This editorial is being published along with Lee Enterprises' Illinois newspapers.
This will be a holiday season unlike any other, whatever holiday(s) you’re choosing to respect and celebrate.
The winter holidays are a time for kisses, group hugs, family photos, snacks available for grazing, meals passed around a table.
Fewer of us will be having those kind of celebrations this month. COVID-19 had driven us into smaller cocoons. The family image from December 2020 will often end up being a screen grab of a “Brady Bunch”-like Zoom session.
In many ways, just arriving at the end of 2020 is its own kind of victory.
People feeling sorry for themselves are rarely comforted by being told “it could be worse.” Of course it could be worse. We see worse surrounding us literally every day. We’re still entitled to our own disappointment and anger.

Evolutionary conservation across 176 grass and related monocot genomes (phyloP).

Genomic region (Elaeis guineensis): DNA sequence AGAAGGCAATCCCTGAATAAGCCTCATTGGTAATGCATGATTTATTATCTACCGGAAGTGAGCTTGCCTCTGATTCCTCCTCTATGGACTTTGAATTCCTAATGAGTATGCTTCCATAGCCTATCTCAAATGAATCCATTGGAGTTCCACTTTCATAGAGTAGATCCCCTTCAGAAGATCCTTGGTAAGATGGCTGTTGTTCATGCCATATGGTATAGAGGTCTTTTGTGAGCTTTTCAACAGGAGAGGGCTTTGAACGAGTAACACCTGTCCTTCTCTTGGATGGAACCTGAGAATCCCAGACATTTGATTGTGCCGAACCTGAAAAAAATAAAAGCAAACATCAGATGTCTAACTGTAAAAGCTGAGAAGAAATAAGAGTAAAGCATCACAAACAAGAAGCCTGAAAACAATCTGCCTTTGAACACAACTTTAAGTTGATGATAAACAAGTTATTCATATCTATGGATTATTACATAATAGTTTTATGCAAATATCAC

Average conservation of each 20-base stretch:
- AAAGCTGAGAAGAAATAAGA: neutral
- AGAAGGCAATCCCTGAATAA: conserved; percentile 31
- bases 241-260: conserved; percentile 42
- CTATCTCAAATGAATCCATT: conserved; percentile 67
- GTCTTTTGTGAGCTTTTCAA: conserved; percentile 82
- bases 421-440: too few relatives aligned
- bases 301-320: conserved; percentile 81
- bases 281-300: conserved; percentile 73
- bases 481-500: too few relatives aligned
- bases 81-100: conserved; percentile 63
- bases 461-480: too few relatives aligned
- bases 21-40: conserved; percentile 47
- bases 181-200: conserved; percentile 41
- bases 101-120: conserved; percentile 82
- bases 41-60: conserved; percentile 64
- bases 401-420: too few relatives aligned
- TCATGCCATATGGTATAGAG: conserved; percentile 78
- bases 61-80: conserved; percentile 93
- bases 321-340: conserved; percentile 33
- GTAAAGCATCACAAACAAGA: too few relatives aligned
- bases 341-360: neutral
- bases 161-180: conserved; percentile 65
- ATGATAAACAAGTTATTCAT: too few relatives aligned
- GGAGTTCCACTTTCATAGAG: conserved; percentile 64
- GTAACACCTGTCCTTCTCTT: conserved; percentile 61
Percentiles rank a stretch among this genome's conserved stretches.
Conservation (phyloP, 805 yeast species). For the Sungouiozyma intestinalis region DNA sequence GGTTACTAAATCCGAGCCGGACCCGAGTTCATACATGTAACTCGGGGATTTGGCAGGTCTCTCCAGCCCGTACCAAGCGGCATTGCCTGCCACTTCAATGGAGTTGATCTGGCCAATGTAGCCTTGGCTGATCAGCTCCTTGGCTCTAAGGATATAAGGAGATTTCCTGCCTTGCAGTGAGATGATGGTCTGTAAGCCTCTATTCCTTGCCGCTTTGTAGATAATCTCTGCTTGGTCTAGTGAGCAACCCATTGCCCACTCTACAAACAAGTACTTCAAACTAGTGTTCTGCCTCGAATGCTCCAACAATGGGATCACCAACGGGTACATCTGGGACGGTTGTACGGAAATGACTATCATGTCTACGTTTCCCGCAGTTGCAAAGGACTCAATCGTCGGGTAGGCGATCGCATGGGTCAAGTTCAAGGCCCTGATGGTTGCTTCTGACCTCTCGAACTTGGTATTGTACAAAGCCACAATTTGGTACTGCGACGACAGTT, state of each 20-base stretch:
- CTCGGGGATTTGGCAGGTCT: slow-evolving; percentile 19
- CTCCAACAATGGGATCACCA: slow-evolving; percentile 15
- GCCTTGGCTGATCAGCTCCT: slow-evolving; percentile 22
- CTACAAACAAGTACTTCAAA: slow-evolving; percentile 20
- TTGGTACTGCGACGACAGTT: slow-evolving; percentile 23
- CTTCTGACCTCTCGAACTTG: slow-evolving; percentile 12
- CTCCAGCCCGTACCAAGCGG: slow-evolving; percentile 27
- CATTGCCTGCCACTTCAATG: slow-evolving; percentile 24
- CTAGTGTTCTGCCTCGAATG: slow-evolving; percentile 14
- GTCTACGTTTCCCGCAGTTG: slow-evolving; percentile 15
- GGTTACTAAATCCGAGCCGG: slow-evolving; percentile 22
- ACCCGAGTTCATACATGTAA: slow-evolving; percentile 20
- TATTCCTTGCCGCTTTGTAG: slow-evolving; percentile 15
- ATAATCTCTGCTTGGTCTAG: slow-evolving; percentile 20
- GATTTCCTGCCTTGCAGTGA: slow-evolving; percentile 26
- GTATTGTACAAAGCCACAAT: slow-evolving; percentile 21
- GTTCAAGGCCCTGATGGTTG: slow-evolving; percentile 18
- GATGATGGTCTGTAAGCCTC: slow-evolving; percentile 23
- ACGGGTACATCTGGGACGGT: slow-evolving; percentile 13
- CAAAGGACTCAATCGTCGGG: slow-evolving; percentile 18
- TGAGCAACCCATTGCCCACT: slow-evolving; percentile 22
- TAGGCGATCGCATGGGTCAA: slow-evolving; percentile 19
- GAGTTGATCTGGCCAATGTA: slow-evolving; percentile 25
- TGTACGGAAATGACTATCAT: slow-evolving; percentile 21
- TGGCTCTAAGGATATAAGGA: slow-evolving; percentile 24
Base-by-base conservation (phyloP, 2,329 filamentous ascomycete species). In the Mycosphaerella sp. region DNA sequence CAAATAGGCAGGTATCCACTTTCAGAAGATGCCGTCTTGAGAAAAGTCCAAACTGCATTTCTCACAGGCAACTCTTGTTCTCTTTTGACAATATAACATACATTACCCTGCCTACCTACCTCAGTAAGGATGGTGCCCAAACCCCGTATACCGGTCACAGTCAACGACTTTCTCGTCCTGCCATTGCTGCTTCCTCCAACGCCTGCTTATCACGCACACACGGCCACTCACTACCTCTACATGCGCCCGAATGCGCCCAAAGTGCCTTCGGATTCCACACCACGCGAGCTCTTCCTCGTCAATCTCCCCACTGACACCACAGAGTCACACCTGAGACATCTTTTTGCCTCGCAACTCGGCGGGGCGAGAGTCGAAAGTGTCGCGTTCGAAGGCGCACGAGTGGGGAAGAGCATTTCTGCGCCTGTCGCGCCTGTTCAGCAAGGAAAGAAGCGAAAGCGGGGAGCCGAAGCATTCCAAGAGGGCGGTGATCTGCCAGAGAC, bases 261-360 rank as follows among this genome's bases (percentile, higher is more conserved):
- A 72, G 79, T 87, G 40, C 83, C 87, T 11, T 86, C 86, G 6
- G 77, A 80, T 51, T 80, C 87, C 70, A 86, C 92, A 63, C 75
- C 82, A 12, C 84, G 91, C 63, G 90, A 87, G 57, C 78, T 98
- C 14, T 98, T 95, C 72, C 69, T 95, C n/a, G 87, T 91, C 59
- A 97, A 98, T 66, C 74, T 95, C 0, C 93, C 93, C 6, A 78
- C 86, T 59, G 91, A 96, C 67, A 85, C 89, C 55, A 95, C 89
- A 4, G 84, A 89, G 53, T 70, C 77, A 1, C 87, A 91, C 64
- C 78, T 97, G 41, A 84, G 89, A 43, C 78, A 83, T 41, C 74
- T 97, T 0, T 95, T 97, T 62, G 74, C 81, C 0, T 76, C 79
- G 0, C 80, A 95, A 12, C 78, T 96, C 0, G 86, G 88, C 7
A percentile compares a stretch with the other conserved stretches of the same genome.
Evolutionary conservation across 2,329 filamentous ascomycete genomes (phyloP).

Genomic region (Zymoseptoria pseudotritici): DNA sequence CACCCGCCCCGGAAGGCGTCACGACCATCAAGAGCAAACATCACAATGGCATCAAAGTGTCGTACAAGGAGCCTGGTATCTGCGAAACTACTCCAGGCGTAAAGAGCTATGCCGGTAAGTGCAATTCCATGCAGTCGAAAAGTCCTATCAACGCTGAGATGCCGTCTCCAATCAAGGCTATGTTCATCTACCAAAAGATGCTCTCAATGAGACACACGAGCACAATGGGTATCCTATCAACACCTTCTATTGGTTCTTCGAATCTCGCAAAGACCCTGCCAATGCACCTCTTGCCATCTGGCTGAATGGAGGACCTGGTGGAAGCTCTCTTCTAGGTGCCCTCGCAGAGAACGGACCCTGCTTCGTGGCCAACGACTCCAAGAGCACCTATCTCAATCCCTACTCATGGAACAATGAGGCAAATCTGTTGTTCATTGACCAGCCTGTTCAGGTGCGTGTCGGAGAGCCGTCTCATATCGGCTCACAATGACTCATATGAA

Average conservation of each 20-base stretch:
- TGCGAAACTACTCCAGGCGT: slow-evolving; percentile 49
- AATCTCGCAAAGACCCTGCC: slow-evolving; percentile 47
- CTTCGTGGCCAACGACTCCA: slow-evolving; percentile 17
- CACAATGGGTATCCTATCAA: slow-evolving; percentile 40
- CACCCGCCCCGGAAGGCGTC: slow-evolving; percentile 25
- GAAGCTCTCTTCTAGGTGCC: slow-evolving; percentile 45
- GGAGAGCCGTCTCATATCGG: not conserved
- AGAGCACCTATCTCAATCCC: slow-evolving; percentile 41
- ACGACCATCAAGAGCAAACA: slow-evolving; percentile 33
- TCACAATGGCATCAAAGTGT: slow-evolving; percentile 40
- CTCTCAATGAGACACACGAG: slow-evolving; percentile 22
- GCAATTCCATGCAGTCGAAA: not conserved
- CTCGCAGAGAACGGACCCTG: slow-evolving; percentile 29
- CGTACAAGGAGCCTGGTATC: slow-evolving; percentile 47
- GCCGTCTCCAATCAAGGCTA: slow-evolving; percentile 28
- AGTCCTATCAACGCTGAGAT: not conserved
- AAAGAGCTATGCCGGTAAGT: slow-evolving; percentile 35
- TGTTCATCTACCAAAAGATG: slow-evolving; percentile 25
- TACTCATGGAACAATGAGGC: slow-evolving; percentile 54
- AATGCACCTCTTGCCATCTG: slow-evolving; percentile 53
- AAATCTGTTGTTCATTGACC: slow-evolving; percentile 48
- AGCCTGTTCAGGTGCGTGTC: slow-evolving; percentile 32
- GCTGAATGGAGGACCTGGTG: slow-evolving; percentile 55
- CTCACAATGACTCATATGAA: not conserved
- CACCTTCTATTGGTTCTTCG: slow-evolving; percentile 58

But the favorite moments at some of those family gatherings are the ones of people talking about the unbelievable, the horrific, the memorable. This is our opportunity to have our own versions of those stories.
That’s been a precedent throughout the year. We’ve never had a Memorial Day, Fourth of July, Labor Day or Thanksgiving like the ones we’ve had this year.
We have a fresh year and distribution of a vaccine that can provide us a dose of optimism. We can also hope that, even as we already hear about potential changes in our spring expectations — Major League Baseball is already talking about delaying its season’s start and playing fewer games — Memorial Day and subsequent celebrations in 2021 will be closer to normal.
The decisions we make this holiday season can save lives. Maybe that is the greatest gift we can give each other.